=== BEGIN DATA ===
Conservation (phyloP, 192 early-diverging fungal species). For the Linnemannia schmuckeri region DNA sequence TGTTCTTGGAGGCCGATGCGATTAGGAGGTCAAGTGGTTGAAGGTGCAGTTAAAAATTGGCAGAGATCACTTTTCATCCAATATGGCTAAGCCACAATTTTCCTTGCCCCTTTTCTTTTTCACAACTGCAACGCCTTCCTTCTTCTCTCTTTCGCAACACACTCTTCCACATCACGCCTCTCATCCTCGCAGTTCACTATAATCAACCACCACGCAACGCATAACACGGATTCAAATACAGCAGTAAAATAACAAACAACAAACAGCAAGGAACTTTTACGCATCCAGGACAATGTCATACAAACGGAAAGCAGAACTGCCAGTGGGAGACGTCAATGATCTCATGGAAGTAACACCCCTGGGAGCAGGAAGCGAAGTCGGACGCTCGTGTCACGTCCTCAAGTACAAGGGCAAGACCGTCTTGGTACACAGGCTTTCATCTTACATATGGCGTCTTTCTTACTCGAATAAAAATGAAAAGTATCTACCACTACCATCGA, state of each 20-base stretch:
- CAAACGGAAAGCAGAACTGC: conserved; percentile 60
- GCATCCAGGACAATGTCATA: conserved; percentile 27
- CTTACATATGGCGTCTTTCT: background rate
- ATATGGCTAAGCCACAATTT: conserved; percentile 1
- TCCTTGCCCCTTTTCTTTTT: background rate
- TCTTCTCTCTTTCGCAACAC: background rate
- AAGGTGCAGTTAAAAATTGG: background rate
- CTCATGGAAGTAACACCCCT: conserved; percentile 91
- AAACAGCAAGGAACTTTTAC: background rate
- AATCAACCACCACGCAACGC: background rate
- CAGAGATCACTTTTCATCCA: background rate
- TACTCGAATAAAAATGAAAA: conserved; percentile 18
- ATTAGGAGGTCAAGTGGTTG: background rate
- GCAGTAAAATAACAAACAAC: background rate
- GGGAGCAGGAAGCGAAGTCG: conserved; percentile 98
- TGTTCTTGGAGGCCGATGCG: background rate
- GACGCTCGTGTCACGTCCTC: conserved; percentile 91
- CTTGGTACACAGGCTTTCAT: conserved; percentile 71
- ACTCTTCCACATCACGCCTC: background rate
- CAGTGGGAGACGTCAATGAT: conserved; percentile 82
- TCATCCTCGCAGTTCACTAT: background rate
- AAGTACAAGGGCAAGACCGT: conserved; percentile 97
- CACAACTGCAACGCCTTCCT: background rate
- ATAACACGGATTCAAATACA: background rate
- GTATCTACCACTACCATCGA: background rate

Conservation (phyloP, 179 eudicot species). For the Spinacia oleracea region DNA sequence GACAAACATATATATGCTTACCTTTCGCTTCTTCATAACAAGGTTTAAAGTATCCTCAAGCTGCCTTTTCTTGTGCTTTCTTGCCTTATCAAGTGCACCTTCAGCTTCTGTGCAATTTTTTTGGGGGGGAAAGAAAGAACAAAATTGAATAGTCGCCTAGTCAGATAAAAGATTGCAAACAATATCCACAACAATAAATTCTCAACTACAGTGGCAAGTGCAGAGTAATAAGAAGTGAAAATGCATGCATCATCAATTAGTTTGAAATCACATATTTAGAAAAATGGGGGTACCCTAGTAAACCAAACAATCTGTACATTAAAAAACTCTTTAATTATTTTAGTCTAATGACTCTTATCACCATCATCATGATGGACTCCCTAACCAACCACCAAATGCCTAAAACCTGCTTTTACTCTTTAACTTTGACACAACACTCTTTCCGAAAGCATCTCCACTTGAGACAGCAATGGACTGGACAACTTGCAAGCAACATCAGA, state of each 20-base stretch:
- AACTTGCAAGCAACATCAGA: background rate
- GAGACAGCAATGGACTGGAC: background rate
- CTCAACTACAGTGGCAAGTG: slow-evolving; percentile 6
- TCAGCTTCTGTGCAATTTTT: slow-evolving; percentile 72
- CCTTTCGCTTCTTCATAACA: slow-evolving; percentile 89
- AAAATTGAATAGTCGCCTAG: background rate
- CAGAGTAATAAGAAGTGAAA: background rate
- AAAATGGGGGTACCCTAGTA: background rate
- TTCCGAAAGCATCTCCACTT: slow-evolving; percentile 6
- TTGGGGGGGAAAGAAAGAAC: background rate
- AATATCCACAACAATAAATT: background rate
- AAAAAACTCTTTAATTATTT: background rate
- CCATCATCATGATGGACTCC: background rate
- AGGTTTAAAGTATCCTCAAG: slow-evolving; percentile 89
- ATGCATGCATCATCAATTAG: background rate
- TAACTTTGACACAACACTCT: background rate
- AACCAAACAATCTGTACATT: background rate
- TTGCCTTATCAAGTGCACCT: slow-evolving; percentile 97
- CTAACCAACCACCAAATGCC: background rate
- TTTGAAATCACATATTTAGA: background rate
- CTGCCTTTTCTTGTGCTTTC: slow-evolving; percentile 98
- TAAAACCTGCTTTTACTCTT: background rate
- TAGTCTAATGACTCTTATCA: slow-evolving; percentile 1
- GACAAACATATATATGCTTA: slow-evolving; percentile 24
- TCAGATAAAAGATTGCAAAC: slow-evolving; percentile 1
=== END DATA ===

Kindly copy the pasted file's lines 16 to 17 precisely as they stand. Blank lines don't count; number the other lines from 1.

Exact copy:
- GGGAGCAGGAAGCGAAGTCG: conserved; percentile 98
- TGTTCTTGGAGGCCGATGCG: background rate